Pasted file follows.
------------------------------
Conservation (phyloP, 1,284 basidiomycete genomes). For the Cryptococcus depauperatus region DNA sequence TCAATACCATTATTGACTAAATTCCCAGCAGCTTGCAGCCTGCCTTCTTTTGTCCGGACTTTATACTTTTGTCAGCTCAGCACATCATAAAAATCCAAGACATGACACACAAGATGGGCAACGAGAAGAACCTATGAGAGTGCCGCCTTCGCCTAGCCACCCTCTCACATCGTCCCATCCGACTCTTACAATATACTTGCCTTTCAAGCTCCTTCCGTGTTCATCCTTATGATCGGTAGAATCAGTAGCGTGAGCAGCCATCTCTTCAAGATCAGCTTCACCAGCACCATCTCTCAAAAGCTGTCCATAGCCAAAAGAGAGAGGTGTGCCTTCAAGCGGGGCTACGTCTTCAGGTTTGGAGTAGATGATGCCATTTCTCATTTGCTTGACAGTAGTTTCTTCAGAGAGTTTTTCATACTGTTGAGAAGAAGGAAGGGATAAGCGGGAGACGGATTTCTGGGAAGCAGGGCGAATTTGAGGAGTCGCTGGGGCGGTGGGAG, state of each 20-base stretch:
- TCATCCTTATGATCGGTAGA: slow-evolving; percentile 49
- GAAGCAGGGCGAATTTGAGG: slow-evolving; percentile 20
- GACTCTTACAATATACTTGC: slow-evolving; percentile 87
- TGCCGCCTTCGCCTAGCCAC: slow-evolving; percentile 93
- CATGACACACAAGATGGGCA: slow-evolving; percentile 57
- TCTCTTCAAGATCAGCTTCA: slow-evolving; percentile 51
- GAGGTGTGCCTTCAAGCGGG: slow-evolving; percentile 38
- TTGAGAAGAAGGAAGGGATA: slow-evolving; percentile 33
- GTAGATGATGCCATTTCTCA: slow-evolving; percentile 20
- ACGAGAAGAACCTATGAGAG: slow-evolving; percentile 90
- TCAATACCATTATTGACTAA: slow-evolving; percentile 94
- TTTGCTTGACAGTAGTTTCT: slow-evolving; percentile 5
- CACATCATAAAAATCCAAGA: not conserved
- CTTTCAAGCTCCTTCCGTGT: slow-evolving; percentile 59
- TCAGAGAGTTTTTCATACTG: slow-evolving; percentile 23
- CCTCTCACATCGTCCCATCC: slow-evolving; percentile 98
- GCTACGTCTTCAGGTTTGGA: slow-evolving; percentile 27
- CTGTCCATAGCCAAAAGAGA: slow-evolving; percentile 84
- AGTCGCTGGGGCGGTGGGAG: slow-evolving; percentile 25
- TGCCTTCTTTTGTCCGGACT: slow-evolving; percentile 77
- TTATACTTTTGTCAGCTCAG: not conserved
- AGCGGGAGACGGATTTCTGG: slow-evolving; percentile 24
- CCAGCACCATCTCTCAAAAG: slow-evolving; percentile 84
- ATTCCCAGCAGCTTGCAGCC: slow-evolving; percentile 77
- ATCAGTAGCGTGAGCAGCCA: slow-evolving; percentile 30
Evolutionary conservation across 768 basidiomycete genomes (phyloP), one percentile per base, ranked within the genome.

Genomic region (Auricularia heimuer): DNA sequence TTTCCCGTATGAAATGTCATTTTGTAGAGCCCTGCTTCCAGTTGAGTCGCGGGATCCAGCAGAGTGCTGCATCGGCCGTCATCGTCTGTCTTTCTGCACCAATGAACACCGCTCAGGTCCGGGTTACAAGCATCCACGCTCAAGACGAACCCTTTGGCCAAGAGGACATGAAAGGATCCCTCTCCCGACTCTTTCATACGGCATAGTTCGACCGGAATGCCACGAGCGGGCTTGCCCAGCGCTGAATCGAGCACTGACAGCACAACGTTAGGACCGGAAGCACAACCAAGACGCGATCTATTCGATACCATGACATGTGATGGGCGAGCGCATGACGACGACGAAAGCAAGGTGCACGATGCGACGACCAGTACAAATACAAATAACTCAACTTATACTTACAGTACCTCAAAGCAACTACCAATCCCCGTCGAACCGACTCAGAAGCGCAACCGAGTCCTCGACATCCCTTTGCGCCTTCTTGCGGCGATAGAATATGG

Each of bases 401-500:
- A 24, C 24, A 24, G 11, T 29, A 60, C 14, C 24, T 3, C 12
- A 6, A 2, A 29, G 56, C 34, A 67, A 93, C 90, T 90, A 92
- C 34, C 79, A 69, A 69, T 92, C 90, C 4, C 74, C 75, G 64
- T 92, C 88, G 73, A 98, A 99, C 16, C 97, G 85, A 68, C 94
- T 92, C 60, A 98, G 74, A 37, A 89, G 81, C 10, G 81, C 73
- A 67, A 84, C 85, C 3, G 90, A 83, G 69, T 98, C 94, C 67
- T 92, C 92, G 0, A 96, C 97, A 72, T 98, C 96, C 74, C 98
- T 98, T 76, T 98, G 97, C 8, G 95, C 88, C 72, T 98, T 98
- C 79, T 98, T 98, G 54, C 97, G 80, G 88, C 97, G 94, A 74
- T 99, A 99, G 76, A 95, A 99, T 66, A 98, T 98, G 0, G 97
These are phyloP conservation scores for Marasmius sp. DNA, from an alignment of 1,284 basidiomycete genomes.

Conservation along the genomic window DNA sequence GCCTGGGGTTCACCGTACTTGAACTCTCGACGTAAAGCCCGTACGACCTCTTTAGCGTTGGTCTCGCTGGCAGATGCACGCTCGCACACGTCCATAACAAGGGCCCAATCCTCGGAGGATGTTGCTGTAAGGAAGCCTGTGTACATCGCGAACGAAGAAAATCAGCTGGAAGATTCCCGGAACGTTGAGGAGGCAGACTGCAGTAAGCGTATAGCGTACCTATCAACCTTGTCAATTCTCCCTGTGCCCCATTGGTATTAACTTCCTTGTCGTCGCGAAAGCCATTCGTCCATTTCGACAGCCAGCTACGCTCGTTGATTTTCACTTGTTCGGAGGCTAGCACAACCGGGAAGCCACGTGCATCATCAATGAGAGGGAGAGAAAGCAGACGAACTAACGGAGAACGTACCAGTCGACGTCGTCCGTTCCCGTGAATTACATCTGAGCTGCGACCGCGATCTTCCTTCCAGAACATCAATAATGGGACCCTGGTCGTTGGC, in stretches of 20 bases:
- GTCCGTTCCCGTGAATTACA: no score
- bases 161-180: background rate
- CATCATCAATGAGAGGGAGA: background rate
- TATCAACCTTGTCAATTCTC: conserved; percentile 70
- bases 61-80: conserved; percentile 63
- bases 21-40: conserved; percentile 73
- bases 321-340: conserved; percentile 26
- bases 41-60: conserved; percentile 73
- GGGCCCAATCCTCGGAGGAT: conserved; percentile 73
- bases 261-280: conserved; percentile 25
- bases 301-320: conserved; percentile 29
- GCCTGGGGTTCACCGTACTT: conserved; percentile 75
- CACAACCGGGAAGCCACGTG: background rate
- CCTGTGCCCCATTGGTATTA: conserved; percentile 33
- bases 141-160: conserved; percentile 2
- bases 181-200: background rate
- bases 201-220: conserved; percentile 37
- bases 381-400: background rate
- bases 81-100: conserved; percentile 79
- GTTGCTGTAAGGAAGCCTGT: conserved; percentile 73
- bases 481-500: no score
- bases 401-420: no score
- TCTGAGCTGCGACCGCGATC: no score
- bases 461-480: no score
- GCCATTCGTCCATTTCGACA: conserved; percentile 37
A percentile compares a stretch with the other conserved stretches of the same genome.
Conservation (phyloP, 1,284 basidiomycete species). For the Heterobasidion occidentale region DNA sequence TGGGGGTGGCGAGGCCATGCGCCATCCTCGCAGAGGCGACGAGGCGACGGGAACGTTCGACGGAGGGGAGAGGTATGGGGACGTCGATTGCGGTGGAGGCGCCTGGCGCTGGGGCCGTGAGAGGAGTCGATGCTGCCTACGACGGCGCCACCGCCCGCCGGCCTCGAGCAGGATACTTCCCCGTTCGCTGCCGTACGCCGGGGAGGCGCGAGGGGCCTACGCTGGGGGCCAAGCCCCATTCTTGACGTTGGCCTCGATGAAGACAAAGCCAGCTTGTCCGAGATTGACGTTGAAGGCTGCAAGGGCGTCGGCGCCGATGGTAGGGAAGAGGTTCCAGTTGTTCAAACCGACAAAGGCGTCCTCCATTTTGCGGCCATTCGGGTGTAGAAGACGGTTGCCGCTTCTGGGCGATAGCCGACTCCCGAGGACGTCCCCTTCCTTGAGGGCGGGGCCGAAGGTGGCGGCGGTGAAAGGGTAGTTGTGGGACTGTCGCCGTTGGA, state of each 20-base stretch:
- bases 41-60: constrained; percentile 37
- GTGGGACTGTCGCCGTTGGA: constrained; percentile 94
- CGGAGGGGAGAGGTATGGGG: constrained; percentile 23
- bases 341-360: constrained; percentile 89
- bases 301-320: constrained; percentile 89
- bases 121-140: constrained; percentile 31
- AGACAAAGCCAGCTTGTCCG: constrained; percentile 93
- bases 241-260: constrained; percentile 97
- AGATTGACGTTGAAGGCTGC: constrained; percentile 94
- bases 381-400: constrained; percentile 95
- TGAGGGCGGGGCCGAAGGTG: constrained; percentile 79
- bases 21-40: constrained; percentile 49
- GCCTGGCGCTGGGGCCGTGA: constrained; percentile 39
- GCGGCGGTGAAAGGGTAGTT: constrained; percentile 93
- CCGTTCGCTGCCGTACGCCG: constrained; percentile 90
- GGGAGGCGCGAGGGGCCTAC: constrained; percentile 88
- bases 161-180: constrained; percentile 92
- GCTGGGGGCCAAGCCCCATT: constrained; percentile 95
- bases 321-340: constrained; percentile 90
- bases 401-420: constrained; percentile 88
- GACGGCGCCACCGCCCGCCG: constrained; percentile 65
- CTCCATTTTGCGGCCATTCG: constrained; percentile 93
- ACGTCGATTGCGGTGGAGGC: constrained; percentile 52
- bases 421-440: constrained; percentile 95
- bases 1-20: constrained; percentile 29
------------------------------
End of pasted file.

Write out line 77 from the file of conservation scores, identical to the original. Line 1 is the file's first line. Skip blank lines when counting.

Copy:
- AGATTGACGTTGAAGGCTGC: constrained; percentile 94